Throwing a good ol’-fashioned company picnic

Fishing, food, music marks celebration for Denver Water’s century of service.

August 20, 2018 | By: Cathy Proctor

Hundreds of people enjoyed a day of fun and sun on Aug. 10 at Denver Water’s 100th anniversary celebration at Waterton Canyon.

The event drew Denver Water employees, their families, retirees and partnering water providers from across the Denver metro area to the canyon and the site of the old Kassler water treatment plant.

The plant, built in 1901, was a cornerstone of Denver’s water system until its retirement in 1985.

It was a fitting site for the organization to hold its celebration of the 100-year anniversary of Denver residents’ vote on Aug. 6, 1918, to create a five-member Board of Commissioners, which culminated in the formation of Denver Water. The organization today employs 1,100 people who deliver clean, safe, reliable drinking water for 1.4 million people in Denver and many surrounding suburbs.

Fishing at Lake Lehow was among the many ways to spend the day during Denver Water’s 100th anniversary celebration at Waterton Canyon on Aug. 10.
Fishing at Lake Lehow was among the many ways to spend the day during Denver Water’s 100th anniversary celebration at Waterton Canyon on Aug. 10.

“It’s like an old-fashioned family picnic for Denver Water and the Denver Water family,” said Jim Lochhead, CEO/Manager of the organization.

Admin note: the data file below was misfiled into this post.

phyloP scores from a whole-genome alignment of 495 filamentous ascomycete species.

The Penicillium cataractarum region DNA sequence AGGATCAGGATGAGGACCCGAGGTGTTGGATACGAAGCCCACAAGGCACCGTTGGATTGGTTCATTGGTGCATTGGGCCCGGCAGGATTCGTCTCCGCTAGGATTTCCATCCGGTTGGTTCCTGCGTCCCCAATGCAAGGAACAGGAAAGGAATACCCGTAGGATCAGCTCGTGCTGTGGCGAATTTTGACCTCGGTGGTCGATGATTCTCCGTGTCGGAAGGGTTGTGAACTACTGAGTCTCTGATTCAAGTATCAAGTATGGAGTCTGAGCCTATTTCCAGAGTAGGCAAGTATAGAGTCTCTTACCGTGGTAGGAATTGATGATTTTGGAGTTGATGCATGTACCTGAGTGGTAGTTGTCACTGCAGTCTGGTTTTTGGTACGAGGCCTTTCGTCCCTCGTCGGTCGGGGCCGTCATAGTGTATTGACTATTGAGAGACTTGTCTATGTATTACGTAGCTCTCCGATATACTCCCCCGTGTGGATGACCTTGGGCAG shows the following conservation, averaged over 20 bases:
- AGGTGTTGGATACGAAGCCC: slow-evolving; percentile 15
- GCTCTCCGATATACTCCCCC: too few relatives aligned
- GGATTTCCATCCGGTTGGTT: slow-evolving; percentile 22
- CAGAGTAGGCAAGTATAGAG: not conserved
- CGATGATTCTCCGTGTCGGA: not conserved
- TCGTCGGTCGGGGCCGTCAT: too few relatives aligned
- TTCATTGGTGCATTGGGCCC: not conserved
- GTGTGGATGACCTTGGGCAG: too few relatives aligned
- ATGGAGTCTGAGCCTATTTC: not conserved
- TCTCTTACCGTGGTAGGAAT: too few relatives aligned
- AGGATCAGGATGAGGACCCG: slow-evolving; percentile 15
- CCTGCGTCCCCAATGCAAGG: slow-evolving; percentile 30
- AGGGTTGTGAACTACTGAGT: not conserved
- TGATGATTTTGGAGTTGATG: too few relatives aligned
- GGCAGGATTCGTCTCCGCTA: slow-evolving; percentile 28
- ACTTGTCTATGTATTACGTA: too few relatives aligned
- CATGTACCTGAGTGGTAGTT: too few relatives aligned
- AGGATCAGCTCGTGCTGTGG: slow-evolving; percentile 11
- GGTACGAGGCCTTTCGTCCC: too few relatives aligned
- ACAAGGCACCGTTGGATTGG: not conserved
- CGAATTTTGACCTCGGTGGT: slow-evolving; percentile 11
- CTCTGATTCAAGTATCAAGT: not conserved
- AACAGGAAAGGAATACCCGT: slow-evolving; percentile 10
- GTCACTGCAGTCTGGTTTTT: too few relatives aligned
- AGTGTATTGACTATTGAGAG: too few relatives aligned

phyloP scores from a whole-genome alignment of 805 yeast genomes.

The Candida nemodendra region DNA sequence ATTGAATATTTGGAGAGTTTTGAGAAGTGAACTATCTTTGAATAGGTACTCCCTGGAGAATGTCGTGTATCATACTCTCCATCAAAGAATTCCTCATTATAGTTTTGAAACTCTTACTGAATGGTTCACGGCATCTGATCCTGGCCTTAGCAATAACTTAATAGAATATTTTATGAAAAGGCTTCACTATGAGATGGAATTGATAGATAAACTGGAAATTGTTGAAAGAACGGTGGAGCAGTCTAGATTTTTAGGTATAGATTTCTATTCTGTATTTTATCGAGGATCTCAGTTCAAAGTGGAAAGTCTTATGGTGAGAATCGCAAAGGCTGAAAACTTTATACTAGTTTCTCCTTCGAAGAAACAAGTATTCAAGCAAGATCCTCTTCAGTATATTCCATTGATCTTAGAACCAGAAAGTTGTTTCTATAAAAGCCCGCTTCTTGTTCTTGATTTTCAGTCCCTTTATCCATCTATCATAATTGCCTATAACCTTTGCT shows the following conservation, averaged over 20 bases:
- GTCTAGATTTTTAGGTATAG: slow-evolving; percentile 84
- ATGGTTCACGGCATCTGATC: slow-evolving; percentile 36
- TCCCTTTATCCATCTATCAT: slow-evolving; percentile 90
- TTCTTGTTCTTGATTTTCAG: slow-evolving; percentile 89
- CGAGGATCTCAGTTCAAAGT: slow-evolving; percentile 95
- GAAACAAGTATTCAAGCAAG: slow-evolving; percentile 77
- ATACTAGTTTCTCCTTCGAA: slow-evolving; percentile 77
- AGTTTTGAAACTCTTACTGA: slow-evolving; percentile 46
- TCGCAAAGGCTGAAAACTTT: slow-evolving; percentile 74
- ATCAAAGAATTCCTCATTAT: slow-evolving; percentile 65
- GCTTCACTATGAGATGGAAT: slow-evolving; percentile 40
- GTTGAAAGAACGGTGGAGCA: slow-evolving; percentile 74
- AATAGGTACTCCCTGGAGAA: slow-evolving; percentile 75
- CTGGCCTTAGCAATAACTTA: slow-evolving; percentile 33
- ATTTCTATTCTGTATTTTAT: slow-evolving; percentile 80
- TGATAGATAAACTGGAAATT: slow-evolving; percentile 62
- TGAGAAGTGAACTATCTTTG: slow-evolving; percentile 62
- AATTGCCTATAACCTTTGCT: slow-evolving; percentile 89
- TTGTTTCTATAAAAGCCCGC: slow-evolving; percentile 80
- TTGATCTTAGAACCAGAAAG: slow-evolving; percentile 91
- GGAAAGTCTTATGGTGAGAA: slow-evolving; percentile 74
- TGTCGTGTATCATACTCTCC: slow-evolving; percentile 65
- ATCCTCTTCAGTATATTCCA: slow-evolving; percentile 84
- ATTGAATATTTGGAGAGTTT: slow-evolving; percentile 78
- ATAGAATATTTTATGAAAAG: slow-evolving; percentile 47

The event included fishing, food trucks and music by Pennies on the Track, a band that includes current and former Denver Water employees. Many families biked along Waterton Canyon, viewed wildlife — including the popular bighorn sheep of Waterton — and toured Strontia Springs Dam, 6.5 miles up the road from the Kassler site.

For many of the employees and partners, the tours were the first time they’d seen the dam, which was completed in 1983 and rises 243 feet above the streambed of the South Platte River.

The celebration also was an opportunity to view “Written in Water: Reflections on a Century of Service,” a 46-minute film that looks at how a reliable water supply enabled Denver’s growth and Denver Water’s relationships with people and communities across Colorado.

Pennies on the Track, made up of current and former Denver Water employees, provided music for the 100th anniversary celebration in Waterton Canyon on Aug. 10. From left, the band members Brian Good, chief administrative officer, Jack Keith, engineer, and Neil Sperandeo, former manager of recreation.
Pennies on the Track, made up of current and former Denver Water employees, provided music for the 100th anniversary celebration in Waterton Canyon on Aug. 10. From left, the band members Brian Good, chief administrative officer, Jack Keith, engineer, and Neil Sperandeo, former manager of recreation.

Also showing at the site’s old pump house was “Journey of Water,” a new four-part series of short films that goes behind the scenes of Denver Water to explore the people and the system that brings water from the snow-capped mountains into the home.

Lochhead said the celebration was a chance to reflect on Denver Water’s past, present and future.

“We’re so proud to have served the Denver community for 100 years, and we look forward to another 100 years of service,” he said.

 

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